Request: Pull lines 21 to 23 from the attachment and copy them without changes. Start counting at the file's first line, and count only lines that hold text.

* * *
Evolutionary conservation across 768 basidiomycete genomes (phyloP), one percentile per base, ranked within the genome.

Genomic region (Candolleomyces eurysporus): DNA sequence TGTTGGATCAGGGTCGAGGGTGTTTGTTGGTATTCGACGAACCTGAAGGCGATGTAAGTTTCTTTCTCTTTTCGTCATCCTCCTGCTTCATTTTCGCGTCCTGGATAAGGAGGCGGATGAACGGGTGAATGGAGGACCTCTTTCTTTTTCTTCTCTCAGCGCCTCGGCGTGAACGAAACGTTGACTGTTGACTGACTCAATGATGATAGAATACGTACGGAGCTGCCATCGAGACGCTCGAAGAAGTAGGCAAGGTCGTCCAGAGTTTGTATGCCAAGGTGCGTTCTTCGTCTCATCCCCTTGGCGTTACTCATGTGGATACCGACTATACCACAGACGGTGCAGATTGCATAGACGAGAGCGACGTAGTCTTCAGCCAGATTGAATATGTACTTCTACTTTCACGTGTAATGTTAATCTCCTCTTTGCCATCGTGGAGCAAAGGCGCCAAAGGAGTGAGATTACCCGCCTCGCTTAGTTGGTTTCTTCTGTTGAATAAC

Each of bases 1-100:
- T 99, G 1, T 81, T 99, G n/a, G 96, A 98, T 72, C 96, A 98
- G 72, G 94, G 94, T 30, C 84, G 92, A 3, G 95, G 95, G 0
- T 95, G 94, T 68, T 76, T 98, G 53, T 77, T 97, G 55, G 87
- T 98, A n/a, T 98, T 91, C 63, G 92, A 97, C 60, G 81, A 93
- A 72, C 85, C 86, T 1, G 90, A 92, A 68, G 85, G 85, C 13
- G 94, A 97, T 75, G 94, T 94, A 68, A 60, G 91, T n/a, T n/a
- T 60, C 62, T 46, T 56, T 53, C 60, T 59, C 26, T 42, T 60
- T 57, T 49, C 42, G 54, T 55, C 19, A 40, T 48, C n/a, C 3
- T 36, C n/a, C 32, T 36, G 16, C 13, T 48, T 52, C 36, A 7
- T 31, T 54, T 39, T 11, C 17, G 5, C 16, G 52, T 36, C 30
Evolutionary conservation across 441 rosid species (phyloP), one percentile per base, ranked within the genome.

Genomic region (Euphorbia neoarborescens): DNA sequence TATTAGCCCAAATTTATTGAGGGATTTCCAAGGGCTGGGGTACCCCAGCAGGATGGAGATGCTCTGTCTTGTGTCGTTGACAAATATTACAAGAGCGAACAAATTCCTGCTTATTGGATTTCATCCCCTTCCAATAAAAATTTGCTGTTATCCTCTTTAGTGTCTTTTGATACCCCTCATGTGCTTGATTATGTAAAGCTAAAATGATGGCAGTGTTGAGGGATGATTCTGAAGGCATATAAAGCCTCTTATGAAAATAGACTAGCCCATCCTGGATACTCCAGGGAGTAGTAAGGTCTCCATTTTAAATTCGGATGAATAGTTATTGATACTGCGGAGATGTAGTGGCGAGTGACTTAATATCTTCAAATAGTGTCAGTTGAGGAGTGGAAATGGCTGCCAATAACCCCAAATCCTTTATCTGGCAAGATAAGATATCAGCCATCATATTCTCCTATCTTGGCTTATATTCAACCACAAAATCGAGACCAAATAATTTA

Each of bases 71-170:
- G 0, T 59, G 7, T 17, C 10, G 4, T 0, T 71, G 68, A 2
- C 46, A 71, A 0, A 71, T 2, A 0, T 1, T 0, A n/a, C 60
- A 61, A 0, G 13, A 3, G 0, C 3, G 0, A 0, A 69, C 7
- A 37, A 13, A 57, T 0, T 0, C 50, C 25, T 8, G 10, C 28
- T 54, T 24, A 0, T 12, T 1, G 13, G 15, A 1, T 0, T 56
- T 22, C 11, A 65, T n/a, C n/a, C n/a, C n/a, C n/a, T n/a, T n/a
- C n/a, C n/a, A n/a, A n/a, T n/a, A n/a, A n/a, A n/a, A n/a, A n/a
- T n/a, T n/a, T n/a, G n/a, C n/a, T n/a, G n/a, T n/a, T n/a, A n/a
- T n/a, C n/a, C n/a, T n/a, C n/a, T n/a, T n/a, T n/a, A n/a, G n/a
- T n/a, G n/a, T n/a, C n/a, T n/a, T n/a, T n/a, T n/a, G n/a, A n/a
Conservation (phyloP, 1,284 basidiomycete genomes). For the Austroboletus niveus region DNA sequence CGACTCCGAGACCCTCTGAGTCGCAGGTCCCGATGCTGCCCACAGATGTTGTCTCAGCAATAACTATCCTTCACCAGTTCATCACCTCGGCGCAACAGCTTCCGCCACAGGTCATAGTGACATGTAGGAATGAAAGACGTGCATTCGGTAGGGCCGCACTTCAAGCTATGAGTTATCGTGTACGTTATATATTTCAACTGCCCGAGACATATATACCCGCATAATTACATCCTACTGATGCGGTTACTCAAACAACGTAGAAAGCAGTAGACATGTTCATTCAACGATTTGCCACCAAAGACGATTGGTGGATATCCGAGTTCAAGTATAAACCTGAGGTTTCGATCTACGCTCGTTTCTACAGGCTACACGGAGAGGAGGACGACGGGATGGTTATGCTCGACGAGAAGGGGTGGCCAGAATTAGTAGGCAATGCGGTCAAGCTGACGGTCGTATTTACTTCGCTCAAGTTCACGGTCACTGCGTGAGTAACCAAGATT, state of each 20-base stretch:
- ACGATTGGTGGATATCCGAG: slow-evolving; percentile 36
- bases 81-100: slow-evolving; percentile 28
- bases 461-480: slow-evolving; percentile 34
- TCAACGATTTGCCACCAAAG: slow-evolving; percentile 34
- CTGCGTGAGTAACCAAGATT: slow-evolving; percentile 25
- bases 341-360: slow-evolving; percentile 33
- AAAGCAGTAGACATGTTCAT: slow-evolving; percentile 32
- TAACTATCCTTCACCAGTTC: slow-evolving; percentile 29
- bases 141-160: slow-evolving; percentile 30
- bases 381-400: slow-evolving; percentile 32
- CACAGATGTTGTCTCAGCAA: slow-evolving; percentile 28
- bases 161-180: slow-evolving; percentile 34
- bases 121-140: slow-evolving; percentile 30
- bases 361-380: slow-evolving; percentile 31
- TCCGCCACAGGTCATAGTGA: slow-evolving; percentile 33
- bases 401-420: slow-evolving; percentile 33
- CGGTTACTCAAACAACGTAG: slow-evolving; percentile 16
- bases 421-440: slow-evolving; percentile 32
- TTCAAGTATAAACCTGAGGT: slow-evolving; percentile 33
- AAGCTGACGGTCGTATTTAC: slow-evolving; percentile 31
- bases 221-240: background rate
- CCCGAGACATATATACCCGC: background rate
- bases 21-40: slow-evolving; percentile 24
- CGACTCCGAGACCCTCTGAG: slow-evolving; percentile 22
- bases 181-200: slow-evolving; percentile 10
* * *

- T 54, T 24, A 0, T 12, T 1, G 13, G 15, A 1, T 0, T 56
- T 22, C 11, A 65, T n/a, C n/a, C n/a, C n/a, C n/a, T n/a, T n/a
- C n/a, C n/a, A n/a, A n/a, T n/a, A n/a, A n/a, A n/a, A n/a, A n/a